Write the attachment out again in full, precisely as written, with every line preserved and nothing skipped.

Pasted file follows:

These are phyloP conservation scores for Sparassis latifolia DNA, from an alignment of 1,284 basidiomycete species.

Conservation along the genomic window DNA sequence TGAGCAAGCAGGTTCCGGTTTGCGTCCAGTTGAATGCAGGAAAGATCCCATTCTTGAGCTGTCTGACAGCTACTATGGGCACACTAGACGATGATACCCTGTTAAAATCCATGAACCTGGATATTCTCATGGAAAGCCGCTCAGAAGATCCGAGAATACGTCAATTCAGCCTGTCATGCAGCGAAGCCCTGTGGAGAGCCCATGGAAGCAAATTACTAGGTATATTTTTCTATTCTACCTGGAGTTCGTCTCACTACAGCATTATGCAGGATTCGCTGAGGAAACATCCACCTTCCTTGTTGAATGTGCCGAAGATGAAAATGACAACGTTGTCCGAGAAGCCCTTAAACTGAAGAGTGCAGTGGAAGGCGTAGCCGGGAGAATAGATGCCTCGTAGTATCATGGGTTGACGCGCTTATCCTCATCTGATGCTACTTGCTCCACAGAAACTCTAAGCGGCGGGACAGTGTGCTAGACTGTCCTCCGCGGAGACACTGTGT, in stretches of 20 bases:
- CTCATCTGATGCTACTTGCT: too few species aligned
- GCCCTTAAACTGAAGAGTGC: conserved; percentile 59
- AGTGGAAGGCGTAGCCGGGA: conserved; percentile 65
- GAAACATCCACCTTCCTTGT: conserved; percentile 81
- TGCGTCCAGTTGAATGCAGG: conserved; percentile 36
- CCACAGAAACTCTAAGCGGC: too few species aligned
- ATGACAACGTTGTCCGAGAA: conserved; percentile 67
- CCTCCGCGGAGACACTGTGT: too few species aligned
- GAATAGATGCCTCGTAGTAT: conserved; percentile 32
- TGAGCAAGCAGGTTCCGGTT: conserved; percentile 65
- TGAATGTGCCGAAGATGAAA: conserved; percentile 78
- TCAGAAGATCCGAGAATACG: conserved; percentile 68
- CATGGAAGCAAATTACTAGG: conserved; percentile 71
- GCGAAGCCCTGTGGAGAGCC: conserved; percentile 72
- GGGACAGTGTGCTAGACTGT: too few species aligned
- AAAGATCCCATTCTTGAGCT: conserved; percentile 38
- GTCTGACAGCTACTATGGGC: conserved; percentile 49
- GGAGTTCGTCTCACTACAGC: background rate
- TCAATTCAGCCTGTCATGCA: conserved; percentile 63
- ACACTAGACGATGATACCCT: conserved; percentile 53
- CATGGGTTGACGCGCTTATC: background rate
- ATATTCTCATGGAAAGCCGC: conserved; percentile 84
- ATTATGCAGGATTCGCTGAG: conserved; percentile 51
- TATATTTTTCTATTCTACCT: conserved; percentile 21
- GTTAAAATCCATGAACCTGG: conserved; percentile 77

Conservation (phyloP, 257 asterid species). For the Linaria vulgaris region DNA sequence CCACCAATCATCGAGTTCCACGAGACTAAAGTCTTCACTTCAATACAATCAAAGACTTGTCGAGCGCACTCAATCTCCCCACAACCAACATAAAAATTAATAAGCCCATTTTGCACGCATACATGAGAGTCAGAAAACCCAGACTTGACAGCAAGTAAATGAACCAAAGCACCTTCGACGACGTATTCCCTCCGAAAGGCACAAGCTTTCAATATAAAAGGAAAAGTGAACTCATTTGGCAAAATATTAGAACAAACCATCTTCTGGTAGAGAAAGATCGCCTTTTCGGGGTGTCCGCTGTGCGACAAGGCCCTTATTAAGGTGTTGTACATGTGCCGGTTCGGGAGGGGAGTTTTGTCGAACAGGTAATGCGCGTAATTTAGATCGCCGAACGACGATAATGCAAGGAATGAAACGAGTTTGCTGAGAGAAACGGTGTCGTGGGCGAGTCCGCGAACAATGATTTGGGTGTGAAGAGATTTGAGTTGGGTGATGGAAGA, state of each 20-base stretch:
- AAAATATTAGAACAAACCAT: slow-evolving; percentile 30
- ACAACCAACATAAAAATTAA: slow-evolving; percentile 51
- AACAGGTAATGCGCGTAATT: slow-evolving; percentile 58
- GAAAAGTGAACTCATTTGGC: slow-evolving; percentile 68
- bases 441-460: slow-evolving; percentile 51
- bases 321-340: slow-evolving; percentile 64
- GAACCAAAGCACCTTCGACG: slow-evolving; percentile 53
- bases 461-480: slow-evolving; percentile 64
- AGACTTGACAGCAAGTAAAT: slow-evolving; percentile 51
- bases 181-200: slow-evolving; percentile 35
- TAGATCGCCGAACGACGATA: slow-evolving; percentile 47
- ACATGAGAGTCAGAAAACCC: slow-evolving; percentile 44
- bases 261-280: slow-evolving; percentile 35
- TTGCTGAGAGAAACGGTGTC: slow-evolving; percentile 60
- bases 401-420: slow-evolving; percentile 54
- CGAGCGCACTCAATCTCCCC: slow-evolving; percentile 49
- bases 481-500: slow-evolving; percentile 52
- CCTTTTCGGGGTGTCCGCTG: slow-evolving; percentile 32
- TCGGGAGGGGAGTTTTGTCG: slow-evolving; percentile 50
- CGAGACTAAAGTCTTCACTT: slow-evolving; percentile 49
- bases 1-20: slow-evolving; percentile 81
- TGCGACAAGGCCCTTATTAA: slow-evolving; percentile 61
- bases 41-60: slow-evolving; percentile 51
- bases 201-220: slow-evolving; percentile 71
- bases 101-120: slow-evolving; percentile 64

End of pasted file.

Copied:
These are phyloP conservation scores for Sparassis latifolia DNA, from an alignment of 1,284 basidiomycete species.

Conservation along the genomic window DNA sequence TGAGCAAGCAGGTTCCGGTTTGCGTCCAGTTGAATGCAGGAAAGATCCCATTCTTGAGCTGTCTGACAGCTACTATGGGCACACTAGACGATGATACCCTGTTAAAATCCATGAACCTGGATATTCTCATGGAAAGCCGCTCAGAAGATCCGAGAATACGTCAATTCAGCCTGTCATGCAGCGAAGCCCTGTGGAGAGCCCATGGAAGCAAATTACTAGGTATATTTTTCTATTCTACCTGGAGTTCGTCTCACTACAGCATTATGCAGGATTCGCTGAGGAAACATCCACCTTCCTTGTTGAATGTGCCGAAGATGAAAATGACAACGTTGTCCGAGAAGCCCTTAAACTGAAGAGTGCAGTGGAAGGCGTAGCCGGGAGAATAGATGCCTCGTAGTATCATGGGTTGACGCGCTTATCCTCATCTGATGCTACTTGCTCCACAGAAACTCTAAGCGGCGGGACAGTGTGCTAGACTGTCCTCCGCGGAGACACTGTGT, in stretches of 20 bases:
- CTCATCTGATGCTACTTGCT: too few species aligned
- GCCCTTAAACTGAAGAGTGC: conserved; percentile 59
- AGTGGAAGGCGTAGCCGGGA: conserved; percentile 65
- GAAACATCCACCTTCCTTGT: conserved; percentile 81
- TGCGTCCAGTTGAATGCAGG: conserved; percentile 36
- CCACAGAAACTCTAAGCGGC: too few species aligned
- ATGACAACGTTGTCCGAGAA: conserved; percentile 67
- CCTCCGCGGAGACACTGTGT: too few species aligned
- GAATAGATGCCTCGTAGTAT: conserved; percentile 32
- TGAGCAAGCAGGTTCCGGTT: conserved; percentile 65
- TGAATGTGCCGAAGATGAAA: conserved; percentile 78
- TCAGAAGATCCGAGAATACG: conserved; percentile 68
- CATGGAAGCAAATTACTAGG: conserved; percentile 71
- GCGAAGCCCTGTGGAGAGCC: conserved; percentile 72
- GGGACAGTGTGCTAGACTGT: too few species aligned
- AAAGATCCCATTCTTGAGCT: conserved; percentile 38
- GTCTGACAGCTACTATGGGC: conserved; percentile 49
- GGAGTTCGTCTCACTACAGC: background rate
- TCAATTCAGCCTGTCATGCA: conserved; percentile 63
- ACACTAGACGATGATACCCT: conserved; percentile 53
- CATGGGTTGACGCGCTTATC: background rate
- ATATTCTCATGGAAAGCCGC: conserved; percentile 84
- ATTATGCAGGATTCGCTGAG: conserved; percentile 51
- TATATTTTTCTATTCTACCT: conserved; percentile 21
- GTTAAAATCCATGAACCTGG: conserved; percentile 77

Conservation (phyloP, 257 asterid species). For the Linaria vulgaris region DNA sequence CCACCAATCATCGAGTTCCACGAGACTAAAGTCTTCACTTCAATACAATCAAAGACTTGTCGAGCGCACTCAATCTCCCCACAACCAACATAAAAATTAATAAGCCCATTTTGCACGCATACATGAGAGTCAGAAAACCCAGACTTGACAGCAAGTAAATGAACCAAAGCACCTTCGACGACGTATTCCCTCCGAAAGGCACAAGCTTTCAATATAAAAGGAAAAGTGAACTCATTTGGCAAAATATTAGAACAAACCATCTTCTGGTAGAGAAAGATCGCCTTTTCGGGGTGTCCGCTGTGCGACAAGGCCCTTATTAAGGTGTTGTACATGTGCCGGTTCGGGAGGGGAGTTTTGTCGAACAGGTAATGCGCGTAATTTAGATCGCCGAACGACGATAATGCAAGGAATGAAACGAGTTTGCTGAGAGAAACGGTGTCGTGGGCGAGTCCGCGAACAATGATTTGGGTGTGAAGAGATTTGAGTTGGGTGATGGAAGA, state of each 20-base stretch:
- AAAATATTAGAACAAACCAT: slow-evolving; percentile 30
- ACAACCAACATAAAAATTAA: slow-evolving; percentile 51
- AACAGGTAATGCGCGTAATT: slow-evolving; percentile 58
- GAAAAGTGAACTCATTTGGC: slow-evolving; percentile 68
- bases 441-460: slow-evolving; percentile 51
- bases 321-340: slow-evolving; percentile 64
- GAACCAAAGCACCTTCGACG: slow-evolving; percentile 53
- bases 461-480: slow-evolving; percentile 64
- AGACTTGACAGCAAGTAAAT: slow-evolving; percentile 51
- bases 181-200: slow-evolving; percentile 35
- TAGATCGCCGAACGACGATA: slow-evolving; percentile 47
- ACATGAGAGTCAGAAAACCC: slow-evolving; percentile 44
- bases 261-280: slow-evolving; percentile 35
- TTGCTGAGAGAAACGGTGTC: slow-evolving; percentile 60
- bases 401-420: slow-evolving; percentile 54
- CGAGCGCACTCAATCTCCCC: slow-evolving; percentile 49
- bases 481-500: slow-evolving; percentile 52
- CCTTTTCGGGGTGTCCGCTG: slow-evolving; percentile 32
- TCGGGAGGGGAGTTTTGTCG: slow-evolving; percentile 50
- CGAGACTAAAGTCTTCACTT: slow-evolving; percentile 49
- bases 1-20: slow-evolving; percentile 81
- TGCGACAAGGCCCTTATTAA: slow-evolving; percentile 61
- bases 41-60: slow-evolving; percentile 51
- bases 201-220: slow-evolving; percentile 71
- bases 101-120: slow-evolving; percentile 64